B2B marketing – be moving and motivational
Let’s be done with clichéd stock images. B2B might deliver different messages from B2C, but that’s no reason not to inspire, touch, move and motivate. James Irvine and Simon Law of WPP’s Wunderman Thompson talk us through the rationale for inspirational B2B
“There are massive overlaps between what a private individual buys and what someone might buy for work purposes,” says Law. “And a person who is running a small business might buy exactly the same products for personal use as they might buy for business."
What is always the same is that light-bulb moment. “Although the messages might be different and some of the factors that influence purchasing might be different, that connection with – and the way in which you evaluate brands – is emotional across B2B and B2C,” says Law. “That is what concerns us: how do you connect with people in the world of B2B persuasively, and how do you drive the growth that all businesses are seeking?”
Born out of experience and guided by data
“Wunderman Thompson has been advising on B2B marketing for years,” says Irvine, “but what we are doing now – in defining our narrative – is bringing together our talent in this area.” He points out that a lot of Wunderman Thompson’s B2B talent – a cohort of around 500 – work on both B2B and B2C projects so one work stream naturally influences the other.
But the B2B work is also guided by Inspire, a study based on WPP’s BAV data, but through the lens of the business buyer. Irvine explains that, essentially, the study explores what makes brands inspiring and what inspires consumers.
Inspire identifies the qualities a brand must embody, the narratives it should weave, and the experiences it can design to spark people’s inspiration. It has two core components: the Inspire Score (which identifies the brand attributes that fuel growth through their power to inspire people); and Inspire InFocus (which maps the psychological link between people’s deep-rooted, often subconscious values systems and their inspiration preferences, enabling us to predict how humanity will be inspired).
Knowing where you are to move forward
“We need to be able to give businesses a really good means of assessing where they are in their B2B marketing today, in terms of its breadth, how they are segmenting their audiences, their understanding of the customer journeys, their visual identity, their messaging, their marketing strategy behind it all, and how they're managing that internally in terms of the mar-tech stack and measurement capabilities,” says Law. “That then enables you to have a discussion around what strategy has the greatest potential, where is the biggest opportunity, what are the first steps and where are the priorities.”
He points out that success in B2B marketing is not as simple as getting the communications tasks nailed down; often, there's a big internal task to do too. “Technology change is also a huge driver of growth for B2B brands,” says Law.
So, getting B2B marketing right can often result in a significant transformation in the technology adopted to deliver B2B marketing messages, and this takes scale. “We are confident that we can talk to every aspect of a client’s B2B marketing programme, whether it's brand strategy down to demand generation,” says Irvine. “We have the skills to be able to do that across WPP.”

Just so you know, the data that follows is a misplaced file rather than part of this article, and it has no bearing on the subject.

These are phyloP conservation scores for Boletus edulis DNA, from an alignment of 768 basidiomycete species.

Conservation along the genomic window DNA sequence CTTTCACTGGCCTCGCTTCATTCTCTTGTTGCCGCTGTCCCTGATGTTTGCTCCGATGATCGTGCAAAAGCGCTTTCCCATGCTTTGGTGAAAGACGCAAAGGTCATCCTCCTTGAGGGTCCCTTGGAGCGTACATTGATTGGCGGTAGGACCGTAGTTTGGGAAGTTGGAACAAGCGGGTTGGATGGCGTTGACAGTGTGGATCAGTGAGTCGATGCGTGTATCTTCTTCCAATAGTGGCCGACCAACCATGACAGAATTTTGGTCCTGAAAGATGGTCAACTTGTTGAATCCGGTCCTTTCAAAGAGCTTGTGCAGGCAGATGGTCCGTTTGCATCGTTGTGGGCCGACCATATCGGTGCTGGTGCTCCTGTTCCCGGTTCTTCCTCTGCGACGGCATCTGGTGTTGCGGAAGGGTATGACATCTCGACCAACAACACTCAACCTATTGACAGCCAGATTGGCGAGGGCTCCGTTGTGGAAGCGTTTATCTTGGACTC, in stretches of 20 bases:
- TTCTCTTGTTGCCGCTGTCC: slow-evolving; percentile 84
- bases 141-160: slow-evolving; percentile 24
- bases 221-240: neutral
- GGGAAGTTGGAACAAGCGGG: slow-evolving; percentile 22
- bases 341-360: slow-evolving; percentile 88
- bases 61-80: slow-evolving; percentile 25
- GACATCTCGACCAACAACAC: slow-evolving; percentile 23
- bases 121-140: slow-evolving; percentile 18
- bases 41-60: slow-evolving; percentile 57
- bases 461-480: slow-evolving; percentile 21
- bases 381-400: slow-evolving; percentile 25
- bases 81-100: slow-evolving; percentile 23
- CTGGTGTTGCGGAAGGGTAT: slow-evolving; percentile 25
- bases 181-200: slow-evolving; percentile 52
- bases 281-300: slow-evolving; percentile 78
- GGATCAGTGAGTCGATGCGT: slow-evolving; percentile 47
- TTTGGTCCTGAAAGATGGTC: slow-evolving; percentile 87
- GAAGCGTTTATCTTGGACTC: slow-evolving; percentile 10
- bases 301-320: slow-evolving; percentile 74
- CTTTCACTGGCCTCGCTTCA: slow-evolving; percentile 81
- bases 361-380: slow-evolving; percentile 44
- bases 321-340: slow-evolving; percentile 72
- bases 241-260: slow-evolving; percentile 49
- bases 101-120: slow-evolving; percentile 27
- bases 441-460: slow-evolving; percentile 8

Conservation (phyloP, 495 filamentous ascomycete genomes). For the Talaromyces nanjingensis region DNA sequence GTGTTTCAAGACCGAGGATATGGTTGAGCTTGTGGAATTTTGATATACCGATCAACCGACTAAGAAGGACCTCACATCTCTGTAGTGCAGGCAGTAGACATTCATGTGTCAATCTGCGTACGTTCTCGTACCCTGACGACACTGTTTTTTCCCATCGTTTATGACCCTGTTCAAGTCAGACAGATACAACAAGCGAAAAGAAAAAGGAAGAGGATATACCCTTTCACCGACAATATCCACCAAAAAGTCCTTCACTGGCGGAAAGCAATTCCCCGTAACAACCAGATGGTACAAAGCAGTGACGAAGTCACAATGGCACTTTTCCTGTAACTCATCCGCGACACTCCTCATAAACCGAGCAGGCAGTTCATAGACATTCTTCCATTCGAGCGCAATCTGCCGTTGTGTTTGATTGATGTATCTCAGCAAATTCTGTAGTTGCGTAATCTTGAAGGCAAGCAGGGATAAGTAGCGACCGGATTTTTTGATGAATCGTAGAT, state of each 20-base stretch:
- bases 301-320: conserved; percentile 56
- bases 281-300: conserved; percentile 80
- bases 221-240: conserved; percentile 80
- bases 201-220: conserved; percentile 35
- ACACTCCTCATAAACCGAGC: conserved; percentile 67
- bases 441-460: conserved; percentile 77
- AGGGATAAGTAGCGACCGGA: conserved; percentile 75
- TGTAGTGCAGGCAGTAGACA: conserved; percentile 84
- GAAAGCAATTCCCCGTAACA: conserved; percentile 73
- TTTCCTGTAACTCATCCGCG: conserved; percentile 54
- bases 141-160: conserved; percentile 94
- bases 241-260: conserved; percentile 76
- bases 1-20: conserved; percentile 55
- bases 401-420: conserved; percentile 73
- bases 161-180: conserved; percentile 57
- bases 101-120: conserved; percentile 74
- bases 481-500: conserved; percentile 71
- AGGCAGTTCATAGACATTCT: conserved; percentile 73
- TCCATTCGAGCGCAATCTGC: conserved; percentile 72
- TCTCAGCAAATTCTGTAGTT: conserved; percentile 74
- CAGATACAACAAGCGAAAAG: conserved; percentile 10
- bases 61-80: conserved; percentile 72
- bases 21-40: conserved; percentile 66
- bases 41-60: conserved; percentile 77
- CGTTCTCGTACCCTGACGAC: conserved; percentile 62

But emotion is key
As always, it all starts with the audiences – in keeping with marketing strategies generally. “You need to understand your buyer,” says Irvine, “and you need to know which stories and messages will land with them, and which will connect with them emotionally.”
Irvine continues: “B2B has been obsessed for many years with rational messaging. But we need to understand that these B2B buyers’ expectations are set by what they observe as consumers. Expectations might be heightened by the scale of the investment in a business purchase, but that still plays into the emotional angle. After all, B2B brands invest in bigger ideas for the long term – and, of course, for the data.”
There is huge opportunity for CMOs to step away from the stock imagery we associate with B2B marketing and towards something much more compelling to capture interest, be distinctive and achieve an emotional connection; and not just reach for rational proof points (even though they will still be part of the marketing mix).
Law concedes that muscle memory can be a challenge. “People revert to established practices so, even though they may agree with the idea of building emotion into their B2B marketing, how that is done and the degree to which it is done may depend on the strength of muscle memory. Sometimes there is some confidence-building to be done.”
So, what are the ingredients of achieving inspirational and emotional B2B marketing? Law responds: “We’re looking for the emotional factors driving purchasing decisions and how you tap into those, how you sell before decision time, and how do you how you get people to have this brand at the top of their list as their preferred choice.”
What is clear is that no one in business makes a purchasing decision on their own. There is no lone wolf – there might be a whole procurement department being instructed by numerous other departments before buying decisions are made. Sometimes, emotion has to work really hard if it is to convert, but it is a trigger any business can access.
27 April 2023
More in Communications
The Future 100: wellbeing, humanity, emotion and tech
This annual trend spotter – by WPP’s VML – gives us the context for the new normal for marketing in 2024.
Cancer patients are getting younger: let’s talk
New US cancer cases are expected to cross the 2m mark in 2024. And what’s worse, patients are getting younger.
A space for sound
Savvy brands who venture into sonic branding will find vast opportunity in this relatively uncluttered landscape